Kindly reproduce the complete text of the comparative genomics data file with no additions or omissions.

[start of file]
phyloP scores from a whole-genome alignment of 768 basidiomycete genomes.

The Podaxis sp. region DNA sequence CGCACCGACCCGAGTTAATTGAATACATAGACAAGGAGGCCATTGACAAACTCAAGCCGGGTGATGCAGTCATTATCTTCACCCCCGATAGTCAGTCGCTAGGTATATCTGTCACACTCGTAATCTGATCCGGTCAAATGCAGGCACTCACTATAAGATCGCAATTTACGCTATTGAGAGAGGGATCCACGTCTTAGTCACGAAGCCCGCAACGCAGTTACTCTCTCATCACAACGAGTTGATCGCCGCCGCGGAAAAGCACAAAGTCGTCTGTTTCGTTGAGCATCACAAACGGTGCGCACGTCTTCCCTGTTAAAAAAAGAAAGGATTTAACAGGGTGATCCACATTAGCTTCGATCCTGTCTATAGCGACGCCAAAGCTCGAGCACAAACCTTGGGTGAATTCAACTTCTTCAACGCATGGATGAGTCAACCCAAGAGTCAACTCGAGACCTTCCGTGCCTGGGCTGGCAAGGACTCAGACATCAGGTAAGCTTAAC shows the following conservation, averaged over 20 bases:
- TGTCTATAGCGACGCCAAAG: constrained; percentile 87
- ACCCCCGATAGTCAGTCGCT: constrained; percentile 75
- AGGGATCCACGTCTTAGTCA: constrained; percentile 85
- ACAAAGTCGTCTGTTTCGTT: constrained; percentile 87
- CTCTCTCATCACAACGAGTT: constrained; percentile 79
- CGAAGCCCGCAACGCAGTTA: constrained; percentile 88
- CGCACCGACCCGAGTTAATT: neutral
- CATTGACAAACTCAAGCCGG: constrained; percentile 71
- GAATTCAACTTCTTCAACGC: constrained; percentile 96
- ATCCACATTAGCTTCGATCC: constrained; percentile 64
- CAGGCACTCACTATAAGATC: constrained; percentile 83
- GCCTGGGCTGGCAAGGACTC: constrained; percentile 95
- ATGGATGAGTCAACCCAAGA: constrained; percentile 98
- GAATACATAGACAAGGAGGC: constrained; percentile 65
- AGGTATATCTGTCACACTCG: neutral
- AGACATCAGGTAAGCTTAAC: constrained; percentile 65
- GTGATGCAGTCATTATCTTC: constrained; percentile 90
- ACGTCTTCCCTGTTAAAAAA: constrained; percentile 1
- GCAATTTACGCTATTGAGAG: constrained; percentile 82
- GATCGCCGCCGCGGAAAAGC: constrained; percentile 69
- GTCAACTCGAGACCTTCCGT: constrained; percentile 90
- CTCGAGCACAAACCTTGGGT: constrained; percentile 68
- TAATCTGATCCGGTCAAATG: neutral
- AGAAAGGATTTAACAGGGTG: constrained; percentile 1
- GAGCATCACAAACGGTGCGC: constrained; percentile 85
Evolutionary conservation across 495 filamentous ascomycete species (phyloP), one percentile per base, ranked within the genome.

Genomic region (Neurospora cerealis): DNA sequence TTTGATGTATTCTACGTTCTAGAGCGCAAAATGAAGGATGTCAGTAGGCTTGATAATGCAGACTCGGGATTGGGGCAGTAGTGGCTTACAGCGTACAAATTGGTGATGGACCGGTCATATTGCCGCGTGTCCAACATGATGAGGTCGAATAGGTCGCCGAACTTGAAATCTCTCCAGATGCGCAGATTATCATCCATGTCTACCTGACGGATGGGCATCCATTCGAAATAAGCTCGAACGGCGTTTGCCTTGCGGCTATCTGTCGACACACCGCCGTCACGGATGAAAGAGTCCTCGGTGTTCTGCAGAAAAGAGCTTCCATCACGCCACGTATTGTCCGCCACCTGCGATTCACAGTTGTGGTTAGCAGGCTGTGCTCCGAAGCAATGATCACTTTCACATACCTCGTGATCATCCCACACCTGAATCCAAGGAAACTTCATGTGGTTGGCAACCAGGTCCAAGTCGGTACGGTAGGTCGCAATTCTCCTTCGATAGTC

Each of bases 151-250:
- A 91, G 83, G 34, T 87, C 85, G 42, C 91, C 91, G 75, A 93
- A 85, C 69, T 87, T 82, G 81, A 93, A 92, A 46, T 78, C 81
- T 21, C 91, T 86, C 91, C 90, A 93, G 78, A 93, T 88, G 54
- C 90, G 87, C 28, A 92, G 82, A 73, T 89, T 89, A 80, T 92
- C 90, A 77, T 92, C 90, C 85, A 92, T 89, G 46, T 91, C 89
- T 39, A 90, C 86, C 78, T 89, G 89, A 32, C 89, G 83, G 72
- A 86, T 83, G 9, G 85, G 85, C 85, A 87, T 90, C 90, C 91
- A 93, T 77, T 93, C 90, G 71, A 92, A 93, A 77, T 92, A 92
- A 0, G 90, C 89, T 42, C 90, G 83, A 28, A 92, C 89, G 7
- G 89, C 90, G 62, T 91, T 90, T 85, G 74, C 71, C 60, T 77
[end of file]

phyloP scores from a whole-genome alignment of 768 basidiomycete genomes.

The Podaxis sp. region DNA sequence CGCACCGACCCGAGTTAATTGAATACATAGACAAGGAGGCCATTGACAAACTCAAGCCGGGTGATGCAGTCATTATCTTCACCCCCGATAGTCAGTCGCTAGGTATATCTGTCACACTCGTAATCTGATCCGGTCAAATGCAGGCACTCACTATAAGATCGCAATTTACGCTATTGAGAGAGGGATCCACGTCTTAGTCACGAAGCCCGCAACGCAGTTACTCTCTCATCACAACGAGTTGATCGCCGCCGCGGAAAAGCACAAAGTCGTCTGTTTCGTTGAGCATCACAAACGGTGCGCACGTCTTCCCTGTTAAAAAAAGAAAGGATTTAACAGGGTGATCCACATTAGCTTCGATCCTGTCTATAGCGACGCCAAAGCTCGAGCACAAACCTTGGGTGAATTCAACTTCTTCAACGCATGGATGAGTCAACCCAAGAGTCAACTCGAGACCTTCCGTGCCTGGGCTGGCAAGGACTCAGACATCAGGTAAGCTTAAC shows the following conservation, averaged over 20 bases:
- TGTCTATAGCGACGCCAAAG: constrained; percentile 87
- ACCCCCGATAGTCAGTCGCT: constrained; percentile 75
- AGGGATCCACGTCTTAGTCA: constrained; percentile 85
- ACAAAGTCGTCTGTTTCGTT: constrained; percentile 87
- CTCTCTCATCACAACGAGTT: constrained; percentile 79
- CGAAGCCCGCAACGCAGTTA: constrained; percentile 88
- CGCACCGACCCGAGTTAATT: neutral
- CATTGACAAACTCAAGCCGG: constrained; percentile 71
- GAATTCAACTTCTTCAACGC: constrained; percentile 96
- ATCCACATTAGCTTCGATCC: constrained; percentile 64
- CAGGCACTCACTATAAGATC: constrained; percentile 83
- GCCTGGGCTGGCAAGGACTC: constrained; percentile 95
- ATGGATGAGTCAACCCAAGA: constrained; percentile 98
- GAATACATAGACAAGGAGGC: constrained; percentile 65
- AGGTATATCTGTCACACTCG: neutral
- AGACATCAGGTAAGCTTAAC: constrained; percentile 65
- GTGATGCAGTCATTATCTTC: constrained; percentile 90
- ACGTCTTCCCTGTTAAAAAA: constrained; percentile 1
- GCAATTTACGCTATTGAGAG: constrained; percentile 82
- GATCGCCGCCGCGGAAAAGC: constrained; percentile 69
- GTCAACTCGAGACCTTCCGT: constrained; percentile 90
- CTCGAGCACAAACCTTGGGT: constrained; percentile 68
- TAATCTGATCCGGTCAAATG: neutral
- AGAAAGGATTTAACAGGGTG: constrained; percentile 1
- GAGCATCACAAACGGTGCGC: constrained; percentile 85
Evolutionary conservation across 495 filamentous ascomycete species (phyloP), one percentile per base, ranked within the genome.

Genomic region (Neurospora cerealis): DNA sequence TTTGATGTATTCTACGTTCTAGAGCGCAAAATGAAGGATGTCAGTAGGCTTGATAATGCAGACTCGGGATTGGGGCAGTAGTGGCTTACAGCGTACAAATTGGTGATGGACCGGTCATATTGCCGCGTGTCCAACATGATGAGGTCGAATAGGTCGCCGAACTTGAAATCTCTCCAGATGCGCAGATTATCATCCATGTCTACCTGACGGATGGGCATCCATTCGAAATAAGCTCGAACGGCGTTTGCCTTGCGGCTATCTGTCGACACACCGCCGTCACGGATGAAAGAGTCCTCGGTGTTCTGCAGAAAAGAGCTTCCATCACGCCACGTATTGTCCGCCACCTGCGATTCACAGTTGTGGTTAGCAGGCTGTGCTCCGAAGCAATGATCACTTTCACATACCTCGTGATCATCCCACACCTGAATCCAAGGAAACTTCATGTGGTTGGCAACCAGGTCCAAGTCGGTACGGTAGGTCGCAATTCTCCTTCGATAGTC

Each of bases 151-250:
- A 91, G 83, G 34, T 87, C 85, G 42, C 91, C 91, G 75, A 93
- A 85, C 69, T 87, T 82, G 81, A 93, A 92, A 46, T 78, C 81
- T 21, C 91, T 86, C 91, C 90, A 93, G 78, A 93, T 88, G 54
- C 90, G 87, C 28, A 92, G 82, A 73, T 89, T 89, A 80, T 92
- C 90, A 77, T 92, C 90, C 85, A 92, T 89, G 46, T 91, C 89
- T 39, A 90, C 86, C 78, T 89, G 89, A 32, C 89, G 83, G 72
- A 86, T 83, G 9, G 85, G 85, C 85, A 87, T 90, C 90, C 91
- A 93, T 77, T 93, C 90, G 71, A 92, A 93, A 77, T 92, A 92
- A 0, G 90, C 89, T 42, C 90, G 83, A 28, A 92, C 89, G 7
- G 89, C 90, G 62, T 91, T 90, T 85, G 74, C 71, C 60, T 77